In recent decades, the global economy has undergone a rapid transformation, from an economy driven by “traditional hard assets- plants, warehouses and the like”, to an economy driven by patents, software, intellectual property, and brands. These items fall into a category that has become hugely important in the world of financial reporting, “intangible assets”. Increasingly, the value of a firm is derived not from its tangible assets such as stock, property, plant and equipment but by its knowledge capital, its employees, even by its business processes. As Baruch Lev notes in 2001:
“Pfizer’s value comes from its discovery activities (drug development, patents, ...view middle of the document...
Weaknesses in Financial Reporting
Before we can consider the weaknesses in the accounting system we must first understand the characteristics of intangible assets as well as the processes involved in their development.
The key word to consider when discussing intangible assets is innovation. In the new globalized economy, companies are in a state of constant change, they must continually innovate either to retain or gain competitive advantage. Intangible investments are the major driver of business change, creating new products, franchises and improved production processes. Firms initiate this change through investment in Research and Development (R&D). Firms invest in R&D for one of two reasons, either to develop a new product or service, or to improve their business process and retain their competitive position. The product of this investment in R&D generally comes in the form of intellectual capital. The main question from a financial reporting perspective thus becomes: how should this intellectual capital be measured and reported? The traditional accounting methodology fails to provide an adequate answer to this question as shall now be discussed.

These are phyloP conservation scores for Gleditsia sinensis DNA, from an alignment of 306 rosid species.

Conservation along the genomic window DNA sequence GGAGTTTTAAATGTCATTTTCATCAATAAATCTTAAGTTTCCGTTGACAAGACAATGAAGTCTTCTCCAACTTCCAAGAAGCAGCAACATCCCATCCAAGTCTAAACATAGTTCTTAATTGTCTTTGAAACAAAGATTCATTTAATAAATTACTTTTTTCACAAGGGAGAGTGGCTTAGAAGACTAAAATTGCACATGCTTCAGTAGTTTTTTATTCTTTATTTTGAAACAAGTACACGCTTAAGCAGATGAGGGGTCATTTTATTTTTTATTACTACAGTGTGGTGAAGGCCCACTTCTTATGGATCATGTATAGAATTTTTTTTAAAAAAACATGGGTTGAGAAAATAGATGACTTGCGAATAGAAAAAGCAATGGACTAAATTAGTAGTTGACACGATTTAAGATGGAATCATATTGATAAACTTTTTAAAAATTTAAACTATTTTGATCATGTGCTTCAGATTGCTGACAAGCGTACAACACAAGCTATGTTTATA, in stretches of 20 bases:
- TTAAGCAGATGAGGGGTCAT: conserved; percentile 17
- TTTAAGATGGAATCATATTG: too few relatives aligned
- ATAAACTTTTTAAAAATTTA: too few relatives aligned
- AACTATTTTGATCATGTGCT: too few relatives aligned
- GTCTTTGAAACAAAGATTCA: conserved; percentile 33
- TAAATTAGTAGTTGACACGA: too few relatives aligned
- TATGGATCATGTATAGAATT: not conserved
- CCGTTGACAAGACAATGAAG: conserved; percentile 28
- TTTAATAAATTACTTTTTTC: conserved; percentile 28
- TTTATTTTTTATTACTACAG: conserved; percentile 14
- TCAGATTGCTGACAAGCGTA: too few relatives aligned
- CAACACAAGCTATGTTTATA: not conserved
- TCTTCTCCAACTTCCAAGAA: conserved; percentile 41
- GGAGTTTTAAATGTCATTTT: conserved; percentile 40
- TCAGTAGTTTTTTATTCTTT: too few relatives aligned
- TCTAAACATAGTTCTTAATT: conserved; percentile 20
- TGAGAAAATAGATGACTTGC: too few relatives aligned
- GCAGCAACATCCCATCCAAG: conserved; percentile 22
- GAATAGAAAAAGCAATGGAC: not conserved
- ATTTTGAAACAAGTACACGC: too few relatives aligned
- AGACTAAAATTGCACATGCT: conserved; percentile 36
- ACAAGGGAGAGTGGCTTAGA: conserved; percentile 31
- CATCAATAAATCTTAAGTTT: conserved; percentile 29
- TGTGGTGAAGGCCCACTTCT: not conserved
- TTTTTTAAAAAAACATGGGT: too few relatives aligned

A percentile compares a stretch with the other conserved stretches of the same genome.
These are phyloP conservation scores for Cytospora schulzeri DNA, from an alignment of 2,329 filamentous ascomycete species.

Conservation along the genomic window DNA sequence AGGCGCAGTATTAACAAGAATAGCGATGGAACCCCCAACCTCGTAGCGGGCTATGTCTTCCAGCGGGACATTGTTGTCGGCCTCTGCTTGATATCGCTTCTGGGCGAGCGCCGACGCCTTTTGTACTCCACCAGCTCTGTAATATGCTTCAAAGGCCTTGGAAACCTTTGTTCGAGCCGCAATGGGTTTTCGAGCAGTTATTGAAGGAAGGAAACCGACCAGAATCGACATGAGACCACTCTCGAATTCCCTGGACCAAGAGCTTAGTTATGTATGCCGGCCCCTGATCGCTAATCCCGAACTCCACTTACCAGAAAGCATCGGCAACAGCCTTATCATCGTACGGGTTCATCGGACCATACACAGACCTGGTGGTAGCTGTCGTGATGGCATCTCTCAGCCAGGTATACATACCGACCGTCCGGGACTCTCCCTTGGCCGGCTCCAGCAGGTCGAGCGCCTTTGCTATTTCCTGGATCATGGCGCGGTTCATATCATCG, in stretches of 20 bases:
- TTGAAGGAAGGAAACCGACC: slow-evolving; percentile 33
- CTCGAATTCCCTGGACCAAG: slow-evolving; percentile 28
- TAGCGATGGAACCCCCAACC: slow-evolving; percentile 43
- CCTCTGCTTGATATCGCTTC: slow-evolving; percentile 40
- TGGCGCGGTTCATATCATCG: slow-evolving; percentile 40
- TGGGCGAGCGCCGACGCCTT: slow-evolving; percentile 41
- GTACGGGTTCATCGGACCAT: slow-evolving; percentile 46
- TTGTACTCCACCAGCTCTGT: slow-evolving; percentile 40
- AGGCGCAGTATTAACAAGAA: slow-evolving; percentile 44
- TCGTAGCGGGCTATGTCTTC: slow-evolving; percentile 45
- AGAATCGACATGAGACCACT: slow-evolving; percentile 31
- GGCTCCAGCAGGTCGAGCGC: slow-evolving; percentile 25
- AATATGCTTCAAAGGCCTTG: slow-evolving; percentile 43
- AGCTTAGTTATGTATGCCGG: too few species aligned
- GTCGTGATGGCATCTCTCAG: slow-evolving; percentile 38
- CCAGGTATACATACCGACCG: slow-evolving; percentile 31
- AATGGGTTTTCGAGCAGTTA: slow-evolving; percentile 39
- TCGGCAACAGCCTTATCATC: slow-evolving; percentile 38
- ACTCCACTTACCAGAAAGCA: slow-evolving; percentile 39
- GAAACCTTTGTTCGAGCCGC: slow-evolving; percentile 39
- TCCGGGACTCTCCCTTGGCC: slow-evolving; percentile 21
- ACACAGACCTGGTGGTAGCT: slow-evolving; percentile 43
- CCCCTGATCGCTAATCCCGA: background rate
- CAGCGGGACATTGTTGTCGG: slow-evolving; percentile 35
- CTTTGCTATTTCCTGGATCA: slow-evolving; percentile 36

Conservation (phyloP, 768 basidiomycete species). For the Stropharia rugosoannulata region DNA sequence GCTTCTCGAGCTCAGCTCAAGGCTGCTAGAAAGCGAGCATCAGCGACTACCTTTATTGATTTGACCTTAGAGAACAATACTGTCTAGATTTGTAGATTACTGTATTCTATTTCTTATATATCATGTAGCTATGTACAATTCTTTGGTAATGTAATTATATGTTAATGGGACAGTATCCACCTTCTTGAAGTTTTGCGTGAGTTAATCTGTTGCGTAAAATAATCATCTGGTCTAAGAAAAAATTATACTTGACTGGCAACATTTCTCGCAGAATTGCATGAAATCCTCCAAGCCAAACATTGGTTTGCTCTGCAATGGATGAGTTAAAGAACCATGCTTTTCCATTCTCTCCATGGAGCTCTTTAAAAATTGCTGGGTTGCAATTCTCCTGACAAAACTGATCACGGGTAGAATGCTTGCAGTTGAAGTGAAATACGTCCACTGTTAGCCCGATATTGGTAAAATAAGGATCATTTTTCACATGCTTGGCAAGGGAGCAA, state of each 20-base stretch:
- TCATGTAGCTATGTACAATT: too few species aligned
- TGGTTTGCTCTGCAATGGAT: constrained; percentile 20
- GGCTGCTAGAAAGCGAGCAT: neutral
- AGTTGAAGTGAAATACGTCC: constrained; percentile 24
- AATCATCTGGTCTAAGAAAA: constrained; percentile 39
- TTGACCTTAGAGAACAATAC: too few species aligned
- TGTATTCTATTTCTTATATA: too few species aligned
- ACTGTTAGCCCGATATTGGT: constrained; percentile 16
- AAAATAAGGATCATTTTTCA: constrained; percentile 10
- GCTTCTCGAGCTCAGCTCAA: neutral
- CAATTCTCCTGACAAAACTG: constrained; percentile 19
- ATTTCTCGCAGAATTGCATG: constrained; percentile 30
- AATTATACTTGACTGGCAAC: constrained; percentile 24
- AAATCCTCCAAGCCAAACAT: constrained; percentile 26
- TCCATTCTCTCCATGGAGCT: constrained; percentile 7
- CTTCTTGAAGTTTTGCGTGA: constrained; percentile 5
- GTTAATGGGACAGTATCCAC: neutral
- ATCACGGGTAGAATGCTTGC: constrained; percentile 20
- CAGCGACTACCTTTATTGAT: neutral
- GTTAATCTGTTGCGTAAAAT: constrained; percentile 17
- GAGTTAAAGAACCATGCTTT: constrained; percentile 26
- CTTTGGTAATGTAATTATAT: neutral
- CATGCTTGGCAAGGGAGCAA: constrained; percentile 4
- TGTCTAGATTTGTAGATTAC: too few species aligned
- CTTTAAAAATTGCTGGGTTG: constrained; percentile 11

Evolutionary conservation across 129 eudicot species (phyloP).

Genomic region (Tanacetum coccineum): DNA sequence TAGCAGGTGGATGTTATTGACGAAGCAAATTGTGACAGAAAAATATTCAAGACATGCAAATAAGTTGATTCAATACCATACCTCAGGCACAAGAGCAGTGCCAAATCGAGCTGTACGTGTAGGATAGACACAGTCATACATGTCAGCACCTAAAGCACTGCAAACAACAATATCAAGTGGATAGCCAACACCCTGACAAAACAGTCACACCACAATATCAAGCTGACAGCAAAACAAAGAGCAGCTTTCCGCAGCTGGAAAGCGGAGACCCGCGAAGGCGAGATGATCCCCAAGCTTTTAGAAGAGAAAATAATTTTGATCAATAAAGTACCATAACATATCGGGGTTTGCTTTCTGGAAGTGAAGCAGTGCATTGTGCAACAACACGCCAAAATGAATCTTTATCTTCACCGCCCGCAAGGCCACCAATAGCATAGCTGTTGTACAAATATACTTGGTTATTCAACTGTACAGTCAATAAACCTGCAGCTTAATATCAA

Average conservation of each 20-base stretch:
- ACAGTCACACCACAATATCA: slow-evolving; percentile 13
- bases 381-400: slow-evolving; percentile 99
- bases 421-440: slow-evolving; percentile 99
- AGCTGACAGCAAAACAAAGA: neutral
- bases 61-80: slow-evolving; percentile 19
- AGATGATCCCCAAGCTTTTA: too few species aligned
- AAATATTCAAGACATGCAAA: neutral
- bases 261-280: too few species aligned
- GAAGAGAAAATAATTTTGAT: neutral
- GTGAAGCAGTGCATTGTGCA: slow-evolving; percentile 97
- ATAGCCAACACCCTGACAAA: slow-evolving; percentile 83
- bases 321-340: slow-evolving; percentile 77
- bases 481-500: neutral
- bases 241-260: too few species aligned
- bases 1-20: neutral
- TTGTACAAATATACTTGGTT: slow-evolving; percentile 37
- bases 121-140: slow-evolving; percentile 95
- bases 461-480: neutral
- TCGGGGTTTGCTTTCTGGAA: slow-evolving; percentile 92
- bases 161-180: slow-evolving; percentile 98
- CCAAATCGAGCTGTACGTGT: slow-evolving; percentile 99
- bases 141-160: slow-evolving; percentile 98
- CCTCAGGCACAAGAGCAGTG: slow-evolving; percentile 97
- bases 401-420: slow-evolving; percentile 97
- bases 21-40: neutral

Traditional accounting methodology relies primarily on transactions, or exchanges, with an outside party. It was developed at a time when a firm’s value was derived primarily from its tangible assets: its stock of property, plant and equipment, along with its stock of product and its profits. The traditional methodology aims to assign a conservative value to a firm as historically, the conservative estimate was generally considered to be the most reliable and useful. Up until the 1980’s this system worked well as tangible assets are characteristically widely traded and monetary measurement is relatively straightforward. However with the rise of the new economy, and as internally developed intangible assets became increasingly more valuable, the usefulness of traditional accounting methods began to decline. In their paper The Boundaries of Financial Reporting and How to Extend Them, Lev and Zarowin analyzed empirical evidence relating to the share price of a firm as compared to its accounting measures. They were able to conclude that “the usefulness of reported earnings, cash flows, and book (equity) values has been deteriorating over the years”. The decline in the usefulness of accounting is a result of the difficulties in measuring an internally developed intangible asset, firstly how does one assign a value to knowledge capital, secondly, what is the fair value of this capital if no exchange has taken place? In the interest of conservatism and reliability, regulators require all investments in R&D to be immediately expensed. This creates a problem since the benefits of this research are not realized until a later period, thus the concept of matching goes out the window. This increased expenditure resulting from R&D expenditure distorts earnings on the income...